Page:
Doin South Beach Digitally; Turning Snapshots Into Great Shots


1 (Above), 2 (Below)
Photos © 2002, Rick Sammon, All Rights Reserved

Miami's South Beach is "hot, hot, hot," as the song goes. I'm not referring to the temperature, although during the summer months it can get sweltering on the beach. I'm talking about the photo opportunities that this trendy area provides: colorful art deco hotels and lifeguard stands, expensive convertibles that cruise "the strip," wild and crazy clubs that are open well past midnight, and of course the high-energy people that a place like South Beach attracts.

Knowing about its endless photo opportunities, Shutterbug's Yvonne Butler organized an all-digital photo workshop to South Beach back in June of this year. At the workshop, I had the distinct pleasure of teaching and shooting alongside one of the most knowledgeable digital pros I know, Joe Farace. And, although I did not get a chance to shoot with the other photo pro, John Brooks Slaughter II, I was greatly impressed with his presentations (as were all the workshop participants).

So what did we do for the digital weekend? We taught, taught, taught and shot, shot, shot in this hot, hot, hot locale.

3 (Above), 4 (Below)

Following are a few of the images I took during the workshop. To illustrate some photo and imaging techniques, I thought I'd show you a few side by side comparison pictures. My point: if you "take your time, think a lot" (as Cat Stevens says in his song, "Father And Son"), it's easy to turn a snapshot into a great shot.

(Photos 1 and 2) The art deco lifeguard stands are great photo subjects. But you can't simply point your camera at one and expect a great shot. Both of these pictures were taken with my 16-35mm zoom lens. The dull shot was taken at the 35mm setting. The more creative shot was taken at the 16mm setting--after our group walked around the stand and looked at it from every possible angle. Try that "walking around while looking through your lens" technique the next time you compose a picture.

(Photos 3 and 4) Including a person in a scene makes the picture come alive. But careful placement of the subject in the scene is important for a successful photograph. Compare these two pictures. In the rather boring shot, the lifeguard is too small in the scene. By positioning him close to the camera, and by using a wide angle setting and small f/stop on my lens, I was able to get a picture with more impact, and a picture in which the lifeguard and the lifeguard stand are both in focus.

5 (Above), 6 (Below)

(Photo 5) One of our venues was Giovanni Photographic Studios, which is owned by photo pro John Laudicina. During our session, John guided the participants on the finer aspects of studio glamour photography. Our model was Carolina McAllister.

We all took turns photographing Carolina while John showed us how changing the position of the lights, even slightly, affected the shadows and highlights on Carolina's face, as well as the light on the background.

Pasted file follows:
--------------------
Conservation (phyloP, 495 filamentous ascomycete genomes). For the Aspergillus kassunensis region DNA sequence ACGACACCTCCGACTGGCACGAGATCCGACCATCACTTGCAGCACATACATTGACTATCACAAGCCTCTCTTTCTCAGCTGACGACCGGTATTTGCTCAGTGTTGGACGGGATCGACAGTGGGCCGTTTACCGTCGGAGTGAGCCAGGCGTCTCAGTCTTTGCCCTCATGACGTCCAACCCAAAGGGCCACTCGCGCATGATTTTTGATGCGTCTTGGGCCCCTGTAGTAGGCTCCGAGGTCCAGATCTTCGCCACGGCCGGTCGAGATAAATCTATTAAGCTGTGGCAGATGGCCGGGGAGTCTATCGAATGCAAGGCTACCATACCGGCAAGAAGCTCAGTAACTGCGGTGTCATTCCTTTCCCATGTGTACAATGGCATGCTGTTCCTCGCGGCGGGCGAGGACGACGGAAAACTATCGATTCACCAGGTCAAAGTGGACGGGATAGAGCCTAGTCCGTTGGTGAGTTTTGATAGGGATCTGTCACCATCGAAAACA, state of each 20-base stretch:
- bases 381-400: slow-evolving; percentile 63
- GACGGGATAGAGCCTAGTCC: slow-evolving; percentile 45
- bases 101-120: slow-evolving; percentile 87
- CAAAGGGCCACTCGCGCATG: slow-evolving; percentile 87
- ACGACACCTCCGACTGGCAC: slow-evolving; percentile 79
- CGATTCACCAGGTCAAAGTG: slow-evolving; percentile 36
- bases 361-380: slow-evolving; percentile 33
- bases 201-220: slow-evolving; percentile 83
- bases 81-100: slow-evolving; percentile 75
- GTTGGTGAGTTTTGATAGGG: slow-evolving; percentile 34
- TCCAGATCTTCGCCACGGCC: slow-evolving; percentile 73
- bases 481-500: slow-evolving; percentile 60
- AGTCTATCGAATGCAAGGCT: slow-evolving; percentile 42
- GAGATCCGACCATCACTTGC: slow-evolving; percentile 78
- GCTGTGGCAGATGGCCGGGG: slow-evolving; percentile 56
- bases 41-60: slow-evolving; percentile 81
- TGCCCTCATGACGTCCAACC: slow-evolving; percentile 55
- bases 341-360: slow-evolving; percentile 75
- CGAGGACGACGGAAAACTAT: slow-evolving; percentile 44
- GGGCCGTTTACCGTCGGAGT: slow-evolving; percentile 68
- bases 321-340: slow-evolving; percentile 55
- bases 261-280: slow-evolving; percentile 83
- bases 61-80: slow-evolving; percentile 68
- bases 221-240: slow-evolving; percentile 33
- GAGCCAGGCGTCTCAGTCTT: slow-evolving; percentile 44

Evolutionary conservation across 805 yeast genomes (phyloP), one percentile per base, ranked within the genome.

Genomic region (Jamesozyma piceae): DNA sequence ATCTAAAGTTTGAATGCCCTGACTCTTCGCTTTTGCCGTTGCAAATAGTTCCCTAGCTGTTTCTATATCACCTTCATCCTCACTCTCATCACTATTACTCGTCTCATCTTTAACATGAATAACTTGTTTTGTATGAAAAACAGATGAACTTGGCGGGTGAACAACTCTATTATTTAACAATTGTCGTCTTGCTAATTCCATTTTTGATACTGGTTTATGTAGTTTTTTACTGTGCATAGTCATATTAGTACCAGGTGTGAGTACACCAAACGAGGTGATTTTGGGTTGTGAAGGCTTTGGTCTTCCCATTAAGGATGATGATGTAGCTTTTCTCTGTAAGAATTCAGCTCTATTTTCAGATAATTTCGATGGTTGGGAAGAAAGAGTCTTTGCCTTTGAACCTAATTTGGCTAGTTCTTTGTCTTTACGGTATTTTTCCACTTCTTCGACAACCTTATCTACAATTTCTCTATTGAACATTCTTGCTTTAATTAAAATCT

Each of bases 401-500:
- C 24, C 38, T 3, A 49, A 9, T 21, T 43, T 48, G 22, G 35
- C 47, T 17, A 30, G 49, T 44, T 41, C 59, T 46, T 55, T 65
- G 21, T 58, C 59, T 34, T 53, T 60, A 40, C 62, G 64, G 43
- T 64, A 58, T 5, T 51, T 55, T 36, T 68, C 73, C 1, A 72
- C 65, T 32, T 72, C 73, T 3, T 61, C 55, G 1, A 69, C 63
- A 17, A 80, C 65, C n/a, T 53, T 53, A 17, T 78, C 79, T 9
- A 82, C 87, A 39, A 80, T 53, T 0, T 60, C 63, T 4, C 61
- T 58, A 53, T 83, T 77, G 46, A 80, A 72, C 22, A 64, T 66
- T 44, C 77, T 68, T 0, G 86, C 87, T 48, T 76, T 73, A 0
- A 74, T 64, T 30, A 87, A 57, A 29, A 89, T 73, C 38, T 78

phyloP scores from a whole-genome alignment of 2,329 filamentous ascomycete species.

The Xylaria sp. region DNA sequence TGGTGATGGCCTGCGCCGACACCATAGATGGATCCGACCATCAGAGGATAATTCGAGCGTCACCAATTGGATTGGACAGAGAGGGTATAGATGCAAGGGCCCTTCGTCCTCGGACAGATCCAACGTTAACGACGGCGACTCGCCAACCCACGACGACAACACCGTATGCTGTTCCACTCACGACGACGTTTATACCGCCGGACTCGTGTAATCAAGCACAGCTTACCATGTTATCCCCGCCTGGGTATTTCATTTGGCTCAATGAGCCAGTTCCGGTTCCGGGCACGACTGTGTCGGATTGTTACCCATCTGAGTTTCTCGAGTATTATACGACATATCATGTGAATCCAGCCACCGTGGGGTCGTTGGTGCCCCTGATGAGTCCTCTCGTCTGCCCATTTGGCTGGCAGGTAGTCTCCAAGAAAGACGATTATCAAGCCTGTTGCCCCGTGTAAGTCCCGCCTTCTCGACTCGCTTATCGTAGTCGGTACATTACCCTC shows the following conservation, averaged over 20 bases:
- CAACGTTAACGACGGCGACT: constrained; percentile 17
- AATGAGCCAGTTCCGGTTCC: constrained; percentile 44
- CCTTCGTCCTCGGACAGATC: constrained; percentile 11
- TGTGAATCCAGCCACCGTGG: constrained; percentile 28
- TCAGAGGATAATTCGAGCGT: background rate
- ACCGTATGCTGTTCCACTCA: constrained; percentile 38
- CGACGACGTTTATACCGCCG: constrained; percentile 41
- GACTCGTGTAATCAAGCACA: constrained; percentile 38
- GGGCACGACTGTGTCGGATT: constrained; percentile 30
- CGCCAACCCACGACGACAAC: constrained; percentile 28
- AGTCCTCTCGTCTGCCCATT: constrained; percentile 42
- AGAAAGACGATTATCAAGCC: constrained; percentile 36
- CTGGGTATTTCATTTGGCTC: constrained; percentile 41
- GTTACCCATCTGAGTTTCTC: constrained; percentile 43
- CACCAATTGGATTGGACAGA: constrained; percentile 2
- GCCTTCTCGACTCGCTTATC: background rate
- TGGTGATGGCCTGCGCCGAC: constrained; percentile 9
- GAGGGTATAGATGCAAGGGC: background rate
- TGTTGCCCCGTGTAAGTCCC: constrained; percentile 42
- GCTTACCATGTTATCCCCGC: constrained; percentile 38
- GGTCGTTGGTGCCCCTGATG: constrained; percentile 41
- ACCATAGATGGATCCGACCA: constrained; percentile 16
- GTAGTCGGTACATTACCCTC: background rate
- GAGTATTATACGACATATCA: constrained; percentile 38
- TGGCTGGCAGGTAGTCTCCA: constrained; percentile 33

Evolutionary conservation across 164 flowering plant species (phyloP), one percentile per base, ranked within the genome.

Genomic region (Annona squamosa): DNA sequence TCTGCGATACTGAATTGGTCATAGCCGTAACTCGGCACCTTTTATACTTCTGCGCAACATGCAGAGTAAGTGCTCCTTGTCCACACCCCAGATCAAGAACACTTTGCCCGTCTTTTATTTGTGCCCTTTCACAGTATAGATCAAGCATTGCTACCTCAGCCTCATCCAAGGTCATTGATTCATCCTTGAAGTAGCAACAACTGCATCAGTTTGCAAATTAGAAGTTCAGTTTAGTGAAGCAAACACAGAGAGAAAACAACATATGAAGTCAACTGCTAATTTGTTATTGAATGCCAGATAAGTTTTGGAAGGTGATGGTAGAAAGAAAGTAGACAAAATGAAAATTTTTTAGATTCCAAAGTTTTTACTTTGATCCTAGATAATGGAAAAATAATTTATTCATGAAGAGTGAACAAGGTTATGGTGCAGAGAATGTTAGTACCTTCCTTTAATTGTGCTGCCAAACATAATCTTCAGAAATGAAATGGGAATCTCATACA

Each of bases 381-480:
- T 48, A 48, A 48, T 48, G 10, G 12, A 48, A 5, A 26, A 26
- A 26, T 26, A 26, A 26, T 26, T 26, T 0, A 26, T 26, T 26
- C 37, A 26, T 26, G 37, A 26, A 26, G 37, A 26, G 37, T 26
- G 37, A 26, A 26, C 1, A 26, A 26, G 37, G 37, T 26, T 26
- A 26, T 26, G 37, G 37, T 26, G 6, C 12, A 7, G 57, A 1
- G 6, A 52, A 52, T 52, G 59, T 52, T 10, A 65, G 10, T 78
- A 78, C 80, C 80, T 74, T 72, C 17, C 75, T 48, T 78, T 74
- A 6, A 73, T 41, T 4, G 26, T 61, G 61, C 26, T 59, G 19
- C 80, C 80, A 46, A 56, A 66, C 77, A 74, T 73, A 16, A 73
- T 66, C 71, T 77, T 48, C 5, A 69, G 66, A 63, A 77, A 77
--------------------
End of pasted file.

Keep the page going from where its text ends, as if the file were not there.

(Photo 6) Back at our "base camp," the Blue Moon Hotel, we experimented on our pictures with different digital effects. As you can see, I combined my studio shot of Carolina with a picture of a beach to create a more interesting picture. Now it looks as though Carolina was photographed at the beach. (In Photoshop, I extracted Carolina from the studio shot and "pasted" her into the beach picture. I used Vignette in Actions to Vignette the picture.)

7 (Above), 8 (Below)

Because our workshop was all digital, our group spent a fair amount of time indoors at our computer lab, which was also located in the Blue Moon Hotel. At our computer stations, we downloaded our pictures and worked (and played) on them in the digital darkroom.

(Photos 7 and 8) Joe Farace and I shared several of our favorite Photo-shop tips and tricks with the participants. Here is one of the images I played with. Using the Note Card filter in Photoshop, I turned my early morning picture of a lifeguard stand into an image that looks like a soft, pastel-colored post card.

I hope you can make it to South Beach someday to shoot. If you go, get up before sunrise. When the sun comes over the horizon, it bathes the beach and art deco hotels with a beautiful warm light. Also plan to stay out into the night. You'll get some nice nighttime pictures of the art deco hotels that are illuminated with colorful neon lights.

South Beach Photo Gear Suggestions
Camera: Digital or film with at least a 35-70mm zoom lens for city and people pictures. For more dramatic cityscape shots, a lens in the 16-20mm range.
Film: ISO 100 for daylight pictures and ISO 400 for nighttime shooting.
Digital: Lots of memory for dawn to dusk shooting. Laptop with CDs or Digital Wallet for storage. Photoshop Elements, Photoshop, or other digital-imaging program.
Filter: Polarizing to darken the blue sky and reduce reflections on the water.
Flash: Use for daylight fill-in flash shots.
Tripod: Use for nighttime shooting.
Camera Cleaning Kit: To keep sand, salt spray, and moisture away from delicate camera parts.